'Sporadic' rectal carcinoma

A patient diagnosed with piles turned out to have a slow-growing cancer

A 32-year old journalist brought a claim against his GP for an alleged delay in the diagnosis of rectal carcinoma.

Solicitors acting for the patient served a letter of claim, alleging that his GP, an MDU member, had failed to heed his rectal bleeding and altered bowel habit. They said there had been an 18-month delay before the correct diagnosis was made, leading to anterior resection, radio- and chemotherapy – treatment that would have been unnecessary if the cancer had been diagnosed on first presentation. Eighteen months earlier, it was alleged, the cancer would have been a simple polyp and snare endoscopy could have excised it completely.

The MDU investigated the claim for the member, obtaining expert opinion from both a GP expert and a colorectal surgery expert.

The MDU's GP expert was supportive of the doctor's management. A year earlier, the claimant had experienced similar symptoms and piles had been noted on proctoscopy. Subsequently the GP had obtained a history of isolated rectal bleeding alone, no other red flag symptoms, and had reasonably considered the claimant was suffering from a recurrence of piles. The doctor disputed the fact that the claimant described altered bowel habit during the consultation. He would have specifically enquired about this, recorded it in the contemporaneous records and managed matters differently if there had been a reported alteration.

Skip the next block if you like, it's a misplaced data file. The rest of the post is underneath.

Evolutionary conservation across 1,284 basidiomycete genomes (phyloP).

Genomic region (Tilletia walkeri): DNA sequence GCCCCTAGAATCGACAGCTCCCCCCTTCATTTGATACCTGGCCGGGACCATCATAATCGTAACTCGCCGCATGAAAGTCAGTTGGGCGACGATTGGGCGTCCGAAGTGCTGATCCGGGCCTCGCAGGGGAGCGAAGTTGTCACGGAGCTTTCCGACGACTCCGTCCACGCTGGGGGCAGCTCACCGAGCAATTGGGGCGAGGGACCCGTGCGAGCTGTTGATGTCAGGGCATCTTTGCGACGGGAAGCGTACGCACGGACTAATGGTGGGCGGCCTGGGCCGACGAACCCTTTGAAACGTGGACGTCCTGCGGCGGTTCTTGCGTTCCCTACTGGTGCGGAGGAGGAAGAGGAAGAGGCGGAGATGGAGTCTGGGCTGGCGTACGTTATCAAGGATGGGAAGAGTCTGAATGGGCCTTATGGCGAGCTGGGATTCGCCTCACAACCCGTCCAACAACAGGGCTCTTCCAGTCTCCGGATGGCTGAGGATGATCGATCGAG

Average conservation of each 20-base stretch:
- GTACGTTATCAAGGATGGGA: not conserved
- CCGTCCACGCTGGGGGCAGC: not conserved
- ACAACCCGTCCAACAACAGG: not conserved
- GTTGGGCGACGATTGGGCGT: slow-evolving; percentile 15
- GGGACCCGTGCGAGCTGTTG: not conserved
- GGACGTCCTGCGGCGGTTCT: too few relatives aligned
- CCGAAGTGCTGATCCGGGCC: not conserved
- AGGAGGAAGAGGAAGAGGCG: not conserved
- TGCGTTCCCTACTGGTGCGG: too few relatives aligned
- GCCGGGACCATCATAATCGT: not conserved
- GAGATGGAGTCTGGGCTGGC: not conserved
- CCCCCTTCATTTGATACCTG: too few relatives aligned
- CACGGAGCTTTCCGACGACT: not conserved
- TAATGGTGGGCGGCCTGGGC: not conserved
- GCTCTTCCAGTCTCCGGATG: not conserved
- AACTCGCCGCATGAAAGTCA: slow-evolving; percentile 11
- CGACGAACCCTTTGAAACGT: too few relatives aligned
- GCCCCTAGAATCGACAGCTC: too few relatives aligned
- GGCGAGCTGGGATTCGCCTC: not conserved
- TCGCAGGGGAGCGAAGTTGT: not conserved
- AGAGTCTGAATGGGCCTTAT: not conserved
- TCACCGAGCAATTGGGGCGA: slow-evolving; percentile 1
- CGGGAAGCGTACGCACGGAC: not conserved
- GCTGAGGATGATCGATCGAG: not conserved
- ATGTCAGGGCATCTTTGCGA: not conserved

The GP expert considered that, given the patient's young age and apparent lack of red flag symptoms, the doctor's diagnosis was reasonable. Furthermore, the doctor had adequately safety-netted in asking the patient to return if his symptoms persisted. In the year following the consultation, the claimant had attended the surgery on a number of occasions about other health issues, but had not mentioned any persistence of rectal bleeding or other bowel symptoms. Breach of duty and liability were formally denied.

The colorectal surgery expert was asked to give an opinion on whether the claimant would have avoided complex treatment with an earlier diagnosis. The expert noted that the clinical features of the case included histology demonstrating no evidence of polyposis or features associated with microsatellite instability. The expert advised that it was most likely that the claimant's cancer fell into the 'sporadic' group of colorectal tumours and would have been slow-growing in nature, developing over many years. This meant that, on the balance of probability, 18 months earlier there would still have been an established carcinoma, requiring an anterior resection. However, at this stage the patient would not have needed post-operative radiotherapy and chemotherapy.

Adult claimants have three years following the date of the alleged negligent act or knowledge thereof in which to bring a formal medical negligence claim. This deadline fell shortly after the MDU served a denial of liability and there was speculation regarding whether the claimant would go forward with the case, despite our robust denial. Ultimately, we were advised that the claim had been discontinued and the doctor was very relieved with this outcome.

Dr Lucy Baird
Senior medical claims handler

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